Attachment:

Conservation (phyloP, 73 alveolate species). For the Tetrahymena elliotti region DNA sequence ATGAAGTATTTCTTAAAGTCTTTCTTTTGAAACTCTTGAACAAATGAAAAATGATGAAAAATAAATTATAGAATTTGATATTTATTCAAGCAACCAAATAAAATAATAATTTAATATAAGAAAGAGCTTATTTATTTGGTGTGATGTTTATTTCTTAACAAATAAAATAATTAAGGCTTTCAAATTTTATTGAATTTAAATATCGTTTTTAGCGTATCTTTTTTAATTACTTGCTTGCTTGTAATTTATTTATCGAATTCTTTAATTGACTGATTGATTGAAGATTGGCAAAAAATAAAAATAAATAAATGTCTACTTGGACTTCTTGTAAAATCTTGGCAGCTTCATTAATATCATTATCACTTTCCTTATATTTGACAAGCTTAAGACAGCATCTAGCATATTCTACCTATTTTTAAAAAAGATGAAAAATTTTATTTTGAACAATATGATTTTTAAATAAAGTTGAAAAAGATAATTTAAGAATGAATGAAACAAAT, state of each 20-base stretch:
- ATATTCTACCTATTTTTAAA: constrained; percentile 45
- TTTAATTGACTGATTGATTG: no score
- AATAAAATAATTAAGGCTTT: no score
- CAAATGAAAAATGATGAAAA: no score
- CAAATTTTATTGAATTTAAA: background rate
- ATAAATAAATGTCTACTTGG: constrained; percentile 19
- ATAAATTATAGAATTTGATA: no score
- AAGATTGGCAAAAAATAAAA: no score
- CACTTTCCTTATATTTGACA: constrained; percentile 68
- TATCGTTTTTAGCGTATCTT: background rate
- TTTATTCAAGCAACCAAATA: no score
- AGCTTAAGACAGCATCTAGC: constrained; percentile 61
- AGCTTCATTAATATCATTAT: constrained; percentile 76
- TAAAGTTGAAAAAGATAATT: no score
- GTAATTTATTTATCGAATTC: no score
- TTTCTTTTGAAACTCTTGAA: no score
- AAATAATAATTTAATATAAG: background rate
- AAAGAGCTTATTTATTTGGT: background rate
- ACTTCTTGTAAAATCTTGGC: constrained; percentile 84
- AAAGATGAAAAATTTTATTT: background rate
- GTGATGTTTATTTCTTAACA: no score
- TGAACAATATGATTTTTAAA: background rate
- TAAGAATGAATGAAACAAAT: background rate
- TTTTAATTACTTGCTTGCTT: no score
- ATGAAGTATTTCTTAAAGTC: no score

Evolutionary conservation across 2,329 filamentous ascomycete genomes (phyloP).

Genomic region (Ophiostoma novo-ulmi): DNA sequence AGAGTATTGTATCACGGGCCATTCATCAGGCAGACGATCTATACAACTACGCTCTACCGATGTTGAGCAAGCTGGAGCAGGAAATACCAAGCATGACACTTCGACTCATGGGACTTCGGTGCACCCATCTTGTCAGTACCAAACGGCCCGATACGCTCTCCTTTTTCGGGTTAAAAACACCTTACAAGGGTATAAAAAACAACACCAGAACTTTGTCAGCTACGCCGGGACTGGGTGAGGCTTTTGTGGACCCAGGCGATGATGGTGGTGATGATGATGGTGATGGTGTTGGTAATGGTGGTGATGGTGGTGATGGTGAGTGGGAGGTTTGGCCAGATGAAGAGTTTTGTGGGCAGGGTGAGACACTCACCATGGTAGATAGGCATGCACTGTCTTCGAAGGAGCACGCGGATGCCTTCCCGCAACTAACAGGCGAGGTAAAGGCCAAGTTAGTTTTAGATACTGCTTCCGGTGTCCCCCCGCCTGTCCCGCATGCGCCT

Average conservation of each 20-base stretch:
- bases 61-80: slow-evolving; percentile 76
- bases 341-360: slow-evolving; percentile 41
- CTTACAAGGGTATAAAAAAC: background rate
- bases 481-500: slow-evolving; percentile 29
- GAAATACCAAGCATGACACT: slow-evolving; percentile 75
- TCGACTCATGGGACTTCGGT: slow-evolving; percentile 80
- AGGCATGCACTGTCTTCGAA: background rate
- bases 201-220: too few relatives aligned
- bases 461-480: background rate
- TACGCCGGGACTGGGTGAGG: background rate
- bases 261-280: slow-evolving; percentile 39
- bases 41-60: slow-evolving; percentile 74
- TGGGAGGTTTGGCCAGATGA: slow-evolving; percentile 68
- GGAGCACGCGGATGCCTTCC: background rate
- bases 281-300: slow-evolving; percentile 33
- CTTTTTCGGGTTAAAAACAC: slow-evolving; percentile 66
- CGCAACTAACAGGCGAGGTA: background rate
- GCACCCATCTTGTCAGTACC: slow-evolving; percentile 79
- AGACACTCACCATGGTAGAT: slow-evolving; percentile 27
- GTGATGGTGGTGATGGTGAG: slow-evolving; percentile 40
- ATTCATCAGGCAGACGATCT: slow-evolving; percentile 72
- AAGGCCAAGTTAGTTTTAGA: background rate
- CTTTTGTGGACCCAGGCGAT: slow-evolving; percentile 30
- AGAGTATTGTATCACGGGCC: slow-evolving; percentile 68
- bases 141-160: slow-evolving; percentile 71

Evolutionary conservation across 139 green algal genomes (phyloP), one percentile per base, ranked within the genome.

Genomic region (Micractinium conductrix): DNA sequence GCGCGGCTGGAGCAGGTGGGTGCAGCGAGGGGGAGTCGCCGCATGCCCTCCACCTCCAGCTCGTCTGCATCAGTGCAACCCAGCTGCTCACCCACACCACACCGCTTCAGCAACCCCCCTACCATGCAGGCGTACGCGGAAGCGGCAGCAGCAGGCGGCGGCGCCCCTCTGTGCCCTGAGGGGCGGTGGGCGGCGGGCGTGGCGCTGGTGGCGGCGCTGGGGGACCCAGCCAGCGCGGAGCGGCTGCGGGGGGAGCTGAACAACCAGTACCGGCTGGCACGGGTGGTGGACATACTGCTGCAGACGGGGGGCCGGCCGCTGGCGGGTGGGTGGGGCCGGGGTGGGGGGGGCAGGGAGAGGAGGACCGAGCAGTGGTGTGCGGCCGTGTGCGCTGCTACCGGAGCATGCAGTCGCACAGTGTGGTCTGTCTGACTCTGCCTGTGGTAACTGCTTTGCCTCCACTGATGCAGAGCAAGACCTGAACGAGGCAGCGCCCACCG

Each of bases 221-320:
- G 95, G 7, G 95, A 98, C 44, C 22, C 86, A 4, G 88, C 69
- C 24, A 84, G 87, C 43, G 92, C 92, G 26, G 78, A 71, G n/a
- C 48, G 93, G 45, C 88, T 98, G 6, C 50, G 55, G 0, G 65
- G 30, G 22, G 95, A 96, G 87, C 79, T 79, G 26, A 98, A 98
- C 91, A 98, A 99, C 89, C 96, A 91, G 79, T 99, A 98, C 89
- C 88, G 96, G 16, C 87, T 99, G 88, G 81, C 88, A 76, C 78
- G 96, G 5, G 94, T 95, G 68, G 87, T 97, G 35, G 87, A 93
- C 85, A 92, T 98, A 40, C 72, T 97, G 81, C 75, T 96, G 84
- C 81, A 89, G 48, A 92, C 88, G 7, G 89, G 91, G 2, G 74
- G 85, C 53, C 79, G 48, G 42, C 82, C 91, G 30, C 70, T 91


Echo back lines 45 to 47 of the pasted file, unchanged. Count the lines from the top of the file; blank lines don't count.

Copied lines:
- CTTTTTCGGGTTAAAAACAC: slow-evolving; percentile 66
- CGCAACTAACAGGCGAGGTA: background rate
- GCACCCATCTTGTCAGTACC: slow-evolving; percentile 79